I know that a handful of companies have employee lounges with video games for their employees to enjoy in their spare time (some even have “wellness areas” where they can relax and even nap—I imagine StorageCraft’s would be called “The Recovery Environment”). A lounge with games sounds awesome, but it’s also tough for your average company to justify purchasing gaming hardware, and most would agree that no matter how many zombies you’ve shot, you’re never exactly “productive” while playing video games.
However, according to a blog post by Marques Lyons, Microsoft Xbox MVP and Director of Consumer Camp, “It’s entirely justifiable to make the Xbox One a business expense… there are many features built into the console that could help it rival even the most modest of video conferencing and networking platforms.”
Does that mean… Yes, your game station can also be a work station (Laura, if you’re reading this, I need one. So I can be more productive and stuff).
Lyons goes on to explain that because of apps like Skype and SkyDrive available on the Xbox One, there are actually a lot of practical business purposes. For one, it’s easy to have multi-person video conferences using Skype and the Xbox One’s built in 1080p Kinect. The wide-angle lens on the Kinect would capture the whole team during a digital meeting— like you’re all in the room together.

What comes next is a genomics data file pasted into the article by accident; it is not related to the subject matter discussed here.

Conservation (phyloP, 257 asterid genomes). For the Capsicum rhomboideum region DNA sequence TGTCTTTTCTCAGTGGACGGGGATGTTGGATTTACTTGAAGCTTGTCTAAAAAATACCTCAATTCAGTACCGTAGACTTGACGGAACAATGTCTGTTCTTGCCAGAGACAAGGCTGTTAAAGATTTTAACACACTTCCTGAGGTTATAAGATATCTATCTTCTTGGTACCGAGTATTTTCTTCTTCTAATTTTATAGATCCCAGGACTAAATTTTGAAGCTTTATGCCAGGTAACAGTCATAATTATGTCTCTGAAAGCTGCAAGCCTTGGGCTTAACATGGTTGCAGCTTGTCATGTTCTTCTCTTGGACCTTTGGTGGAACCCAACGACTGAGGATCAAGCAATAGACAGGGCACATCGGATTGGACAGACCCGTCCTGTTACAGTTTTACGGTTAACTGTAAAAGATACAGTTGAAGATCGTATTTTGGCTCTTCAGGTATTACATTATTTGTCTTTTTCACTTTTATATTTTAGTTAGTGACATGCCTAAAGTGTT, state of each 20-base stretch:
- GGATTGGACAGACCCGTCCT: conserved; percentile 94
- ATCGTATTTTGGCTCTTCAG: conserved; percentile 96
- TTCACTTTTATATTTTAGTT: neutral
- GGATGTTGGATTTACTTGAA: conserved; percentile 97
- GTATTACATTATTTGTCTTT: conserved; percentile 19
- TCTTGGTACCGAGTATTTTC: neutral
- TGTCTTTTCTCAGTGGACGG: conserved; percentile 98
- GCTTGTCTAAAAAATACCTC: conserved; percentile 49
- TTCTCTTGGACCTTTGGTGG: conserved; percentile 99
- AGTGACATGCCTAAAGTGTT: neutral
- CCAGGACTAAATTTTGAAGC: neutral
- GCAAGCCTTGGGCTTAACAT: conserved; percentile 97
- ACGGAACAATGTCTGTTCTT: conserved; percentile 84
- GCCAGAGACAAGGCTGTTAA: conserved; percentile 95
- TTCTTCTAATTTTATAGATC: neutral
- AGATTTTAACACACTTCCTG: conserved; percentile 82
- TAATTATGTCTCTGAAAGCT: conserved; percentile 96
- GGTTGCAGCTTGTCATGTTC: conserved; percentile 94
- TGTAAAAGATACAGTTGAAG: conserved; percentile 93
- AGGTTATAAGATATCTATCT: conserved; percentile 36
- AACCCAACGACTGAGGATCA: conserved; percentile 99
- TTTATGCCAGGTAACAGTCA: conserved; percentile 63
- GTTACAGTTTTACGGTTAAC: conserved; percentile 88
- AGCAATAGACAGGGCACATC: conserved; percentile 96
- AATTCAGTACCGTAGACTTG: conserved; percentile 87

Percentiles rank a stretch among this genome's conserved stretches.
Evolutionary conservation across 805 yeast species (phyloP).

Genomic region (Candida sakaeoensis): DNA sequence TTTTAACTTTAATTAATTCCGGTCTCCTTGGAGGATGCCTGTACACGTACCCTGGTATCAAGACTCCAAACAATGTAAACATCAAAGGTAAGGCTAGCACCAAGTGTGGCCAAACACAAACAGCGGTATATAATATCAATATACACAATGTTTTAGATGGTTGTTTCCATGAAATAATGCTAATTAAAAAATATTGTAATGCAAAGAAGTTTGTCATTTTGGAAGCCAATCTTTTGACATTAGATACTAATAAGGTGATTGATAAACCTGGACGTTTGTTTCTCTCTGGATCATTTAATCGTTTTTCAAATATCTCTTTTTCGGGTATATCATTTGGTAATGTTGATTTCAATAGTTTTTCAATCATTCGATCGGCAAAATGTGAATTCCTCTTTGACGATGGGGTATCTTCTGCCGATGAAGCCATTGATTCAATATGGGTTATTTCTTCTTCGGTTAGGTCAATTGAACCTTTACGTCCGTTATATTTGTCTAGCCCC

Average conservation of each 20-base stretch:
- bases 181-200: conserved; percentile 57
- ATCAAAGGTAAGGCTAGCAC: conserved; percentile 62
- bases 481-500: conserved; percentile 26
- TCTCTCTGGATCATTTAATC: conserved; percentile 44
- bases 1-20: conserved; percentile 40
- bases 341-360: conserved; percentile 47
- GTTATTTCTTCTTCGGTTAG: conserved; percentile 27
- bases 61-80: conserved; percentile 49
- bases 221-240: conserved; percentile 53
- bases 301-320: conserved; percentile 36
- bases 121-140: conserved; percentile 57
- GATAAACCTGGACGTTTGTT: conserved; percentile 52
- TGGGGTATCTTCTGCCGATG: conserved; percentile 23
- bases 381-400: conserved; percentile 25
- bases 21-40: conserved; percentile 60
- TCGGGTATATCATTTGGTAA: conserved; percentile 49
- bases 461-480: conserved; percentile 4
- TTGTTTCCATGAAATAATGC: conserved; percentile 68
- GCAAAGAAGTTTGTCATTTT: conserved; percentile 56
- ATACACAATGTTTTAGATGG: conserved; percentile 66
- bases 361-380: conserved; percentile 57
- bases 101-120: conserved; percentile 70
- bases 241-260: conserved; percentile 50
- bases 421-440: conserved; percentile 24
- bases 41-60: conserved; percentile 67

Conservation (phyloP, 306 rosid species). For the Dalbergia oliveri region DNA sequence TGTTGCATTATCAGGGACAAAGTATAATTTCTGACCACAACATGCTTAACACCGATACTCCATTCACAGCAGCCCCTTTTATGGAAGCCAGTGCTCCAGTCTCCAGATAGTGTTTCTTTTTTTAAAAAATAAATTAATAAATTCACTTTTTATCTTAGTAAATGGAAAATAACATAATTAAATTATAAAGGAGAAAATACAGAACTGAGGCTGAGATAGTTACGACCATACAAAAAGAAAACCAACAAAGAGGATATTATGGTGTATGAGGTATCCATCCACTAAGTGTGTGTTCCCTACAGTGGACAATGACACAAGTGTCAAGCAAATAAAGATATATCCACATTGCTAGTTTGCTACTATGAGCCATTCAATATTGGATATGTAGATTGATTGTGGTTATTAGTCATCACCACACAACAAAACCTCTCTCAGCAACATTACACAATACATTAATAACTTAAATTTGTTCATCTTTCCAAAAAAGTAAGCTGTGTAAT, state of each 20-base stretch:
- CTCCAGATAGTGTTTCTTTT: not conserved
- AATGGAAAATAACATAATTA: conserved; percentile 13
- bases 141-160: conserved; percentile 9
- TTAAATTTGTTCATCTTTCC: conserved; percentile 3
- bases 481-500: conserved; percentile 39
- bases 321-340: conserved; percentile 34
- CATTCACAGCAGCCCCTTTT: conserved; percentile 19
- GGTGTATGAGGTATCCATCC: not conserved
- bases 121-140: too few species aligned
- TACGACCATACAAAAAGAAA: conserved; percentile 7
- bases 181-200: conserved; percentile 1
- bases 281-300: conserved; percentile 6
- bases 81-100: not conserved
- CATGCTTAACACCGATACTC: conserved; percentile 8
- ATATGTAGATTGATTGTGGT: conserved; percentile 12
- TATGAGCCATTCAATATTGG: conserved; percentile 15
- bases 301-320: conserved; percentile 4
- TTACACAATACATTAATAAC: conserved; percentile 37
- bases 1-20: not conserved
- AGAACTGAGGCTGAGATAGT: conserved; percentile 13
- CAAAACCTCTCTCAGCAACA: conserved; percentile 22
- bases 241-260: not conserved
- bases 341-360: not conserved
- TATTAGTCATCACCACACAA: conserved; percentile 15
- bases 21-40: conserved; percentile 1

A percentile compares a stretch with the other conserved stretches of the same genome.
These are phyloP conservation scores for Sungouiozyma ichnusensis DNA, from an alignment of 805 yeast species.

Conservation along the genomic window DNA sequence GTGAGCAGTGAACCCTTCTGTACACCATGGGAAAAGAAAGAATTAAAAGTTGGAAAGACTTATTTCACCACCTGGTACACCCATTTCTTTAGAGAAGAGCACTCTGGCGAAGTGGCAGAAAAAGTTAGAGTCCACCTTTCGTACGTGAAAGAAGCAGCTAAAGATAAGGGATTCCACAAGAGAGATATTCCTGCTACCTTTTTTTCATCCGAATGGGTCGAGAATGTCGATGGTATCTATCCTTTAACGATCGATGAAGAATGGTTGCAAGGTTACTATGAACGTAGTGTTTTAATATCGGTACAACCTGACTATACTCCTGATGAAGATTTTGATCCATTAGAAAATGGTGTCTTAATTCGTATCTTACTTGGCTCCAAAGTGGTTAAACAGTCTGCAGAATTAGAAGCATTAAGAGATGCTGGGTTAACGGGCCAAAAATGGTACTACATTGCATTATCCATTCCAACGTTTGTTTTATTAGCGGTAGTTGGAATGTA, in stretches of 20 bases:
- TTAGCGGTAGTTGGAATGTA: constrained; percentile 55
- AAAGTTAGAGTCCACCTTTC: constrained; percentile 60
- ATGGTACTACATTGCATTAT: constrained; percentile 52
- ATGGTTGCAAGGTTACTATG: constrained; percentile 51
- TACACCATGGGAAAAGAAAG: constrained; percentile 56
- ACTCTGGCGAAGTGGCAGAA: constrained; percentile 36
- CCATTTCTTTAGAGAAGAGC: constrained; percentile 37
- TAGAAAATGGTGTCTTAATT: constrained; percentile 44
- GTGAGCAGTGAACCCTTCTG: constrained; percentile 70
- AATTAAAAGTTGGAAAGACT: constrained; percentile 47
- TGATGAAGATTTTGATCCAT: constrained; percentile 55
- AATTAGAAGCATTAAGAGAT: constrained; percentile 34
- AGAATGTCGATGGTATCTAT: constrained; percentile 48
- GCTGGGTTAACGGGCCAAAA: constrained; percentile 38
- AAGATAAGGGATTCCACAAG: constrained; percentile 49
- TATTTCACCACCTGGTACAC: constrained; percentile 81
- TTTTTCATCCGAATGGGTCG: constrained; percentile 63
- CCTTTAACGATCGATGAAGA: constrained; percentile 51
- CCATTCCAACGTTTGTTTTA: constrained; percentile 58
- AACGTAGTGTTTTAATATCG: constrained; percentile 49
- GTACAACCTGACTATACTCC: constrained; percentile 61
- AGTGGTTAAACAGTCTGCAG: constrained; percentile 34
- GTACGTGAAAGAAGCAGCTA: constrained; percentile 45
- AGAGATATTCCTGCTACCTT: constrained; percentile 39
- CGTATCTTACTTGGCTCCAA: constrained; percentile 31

Plus, using Microsoft’s online file and folder app, Skydrive, and the Microsoft Office web apps along with a wireless mouse and keyboard, you can basically do anything you would do on your computer, but with your Xbox, and collaboratively in any conference room with a TV or projector.
Another interesting feature is Wi-Fi Direct, which for consumers can beam a live TV to a SmartGlass-enabled device, or for a small business owner could mean beaming a presentation or document of that nature directly from your tablet to your Xbox.
Of course, logic must step in (Laura, you can stop reading). Sorry to say it, but the Xbox One really can’t do much more than your computer can. It’s much easier to just plug your computer into the projector or a TV screen, but if you’re trying to write it off as a business expense, it sure could seem like one (always speak with a tax professional for these matters). In reality, the Xbox One doesn’t offer many advantages over a computer (Kinect conferencing does sound cool), and why would you send a gaming console to do a computer’s job anyway?
Honestly, though, haven’t we all been looking for a somewhat legitimate reason to bring an Xbox to work?
“Are you two wasting time playing Halo?”
“Noooo [switches windows], we’re just collaborating on this spreadsheet.”
The Xbox One is one thing, but the Surface is another. What’s the scoop on the MS Surface? Our own Laura Shafer has a look.